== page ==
The disruption of traditional industries by upcoming digital businesses has become a regular fixture of the digital era. Whether it be the classic examples of Uber and Deliveroo or lesser known businesses such as fintech brand Bud, digital disruptors are changing the face of society. But such businesses are not exempt from being disrupted themselves and there are several forces in play they should be prepared to face:
As digital offerings swamp the market place and seemingly less human interaction within consumer environments takes place, the value placed on being able to converse with another human is heightened by consumers. Businesses can ill afford to be either online or offline – a hybrid mix is what is needed to succeed, evidenced by the fact that digital giants such as Funky Pigeon and Amazon have now started to open high street branches. Digital disruptors need to remember this when establishing customer service channels as it reinforces the safety of their offering and helps make their business seem more personable.
Crystal Clear Complications
One of the defining assets of digital society is that it has meant the consumer landscape is more transparent than it ever has been before. What this does mean however is that disruptive brands who do not deliver on their promise are likely to be openly criticised. This means that when digital brands activate their offering they must be prepared to create a brand promise they can fully deliver on – otherwise negative sentiment will easily be generated. That said, a transparent society also means that attempts to rebuild bridges with consumers is also in the public sphere – generating positive sentiment. As such, negativity can present itself as an opportunity.
As connectivity and digitisation begin to dominate society, a digital backlash is occurring. As consumers look to disconnect and allow themselves brief moments of digital divorce, movements such as the rise of dumb phones and restaurants and pubs which have banned the use of phones are coming to the fore. This means that disruptors no longer have the safety net of having the potential to connect with all consumers all the time. The fact that Microsoft and Samsung are still actively manufacturing unconnected devices shows the dangerous potential this movement has for digital disruptors.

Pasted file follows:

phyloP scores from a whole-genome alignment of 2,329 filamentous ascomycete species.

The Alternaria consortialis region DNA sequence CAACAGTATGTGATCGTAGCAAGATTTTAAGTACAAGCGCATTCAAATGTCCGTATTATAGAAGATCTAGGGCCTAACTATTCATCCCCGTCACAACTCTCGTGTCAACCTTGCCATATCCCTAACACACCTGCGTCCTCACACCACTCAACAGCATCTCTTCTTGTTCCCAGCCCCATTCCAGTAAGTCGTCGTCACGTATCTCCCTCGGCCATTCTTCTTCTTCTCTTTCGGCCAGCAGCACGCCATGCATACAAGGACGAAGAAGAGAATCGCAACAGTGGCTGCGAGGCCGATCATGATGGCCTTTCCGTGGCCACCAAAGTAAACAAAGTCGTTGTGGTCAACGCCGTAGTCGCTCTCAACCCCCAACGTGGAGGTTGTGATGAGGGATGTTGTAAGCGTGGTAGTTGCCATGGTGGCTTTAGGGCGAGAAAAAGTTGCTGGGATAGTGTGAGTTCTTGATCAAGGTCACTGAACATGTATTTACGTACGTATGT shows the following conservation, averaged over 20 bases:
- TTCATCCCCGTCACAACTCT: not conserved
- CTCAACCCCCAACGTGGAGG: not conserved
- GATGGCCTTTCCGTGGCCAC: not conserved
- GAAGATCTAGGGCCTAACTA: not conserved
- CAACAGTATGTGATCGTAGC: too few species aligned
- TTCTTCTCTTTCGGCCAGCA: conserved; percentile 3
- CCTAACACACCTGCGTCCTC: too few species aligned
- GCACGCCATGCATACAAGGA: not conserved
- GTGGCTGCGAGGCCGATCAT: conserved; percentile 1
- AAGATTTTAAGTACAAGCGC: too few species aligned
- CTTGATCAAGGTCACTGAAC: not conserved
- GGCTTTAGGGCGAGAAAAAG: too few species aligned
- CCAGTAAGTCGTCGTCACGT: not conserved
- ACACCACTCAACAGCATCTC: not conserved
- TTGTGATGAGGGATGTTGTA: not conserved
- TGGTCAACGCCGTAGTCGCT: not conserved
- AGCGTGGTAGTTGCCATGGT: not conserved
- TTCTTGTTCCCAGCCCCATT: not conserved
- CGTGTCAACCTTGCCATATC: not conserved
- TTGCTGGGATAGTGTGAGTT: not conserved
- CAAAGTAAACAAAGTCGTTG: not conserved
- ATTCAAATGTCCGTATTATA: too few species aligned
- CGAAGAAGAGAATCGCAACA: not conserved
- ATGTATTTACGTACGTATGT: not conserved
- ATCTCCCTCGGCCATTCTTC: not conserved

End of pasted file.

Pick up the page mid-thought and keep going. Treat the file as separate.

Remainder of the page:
At the start of the digital revolution, disruption could be successful by simply digitising an existing offering in a way that was cheaper, and in many cases, faster. However, faster and cheaper is no longer currency in the disruptive era – they are merely hygiene factors. Therefore, new digitised offerings have to be able to deliver a tangible value add above and beyond these areas.
The trust economy is becoming a harder place for disruptors to operate. Edelman reports that 2/3 of consumers do not trust brands they are not familiar with – this automatically creates an aura of unease for disruptive businesses. On top of this, there is scepticism around how digital brands pay tax – largely caused by the negative press generated by Uber’s tax dealings. The NET of this is that consumers are now concerned about the social good (or lack of) that disruptive start-ups generate. The relevance of this is that millennials – whom digital disruptors regularly target their offering at – are more often than not now looking for businesses to give more back to society and frown greatly upon those at the opposite end of the scale.
What can be learned from all of this? As more and more brands disrupt traditional markets, genuine future disruption becomes harder to achieve. Furthermore, new and potential disruptive brands are often at the mercy of the undoings their predecessors may have made – whether it be via negative press, creation of digital anxieties or the removable of leveragable attributes. Therefore, to some extent, disruption has disrupted itself.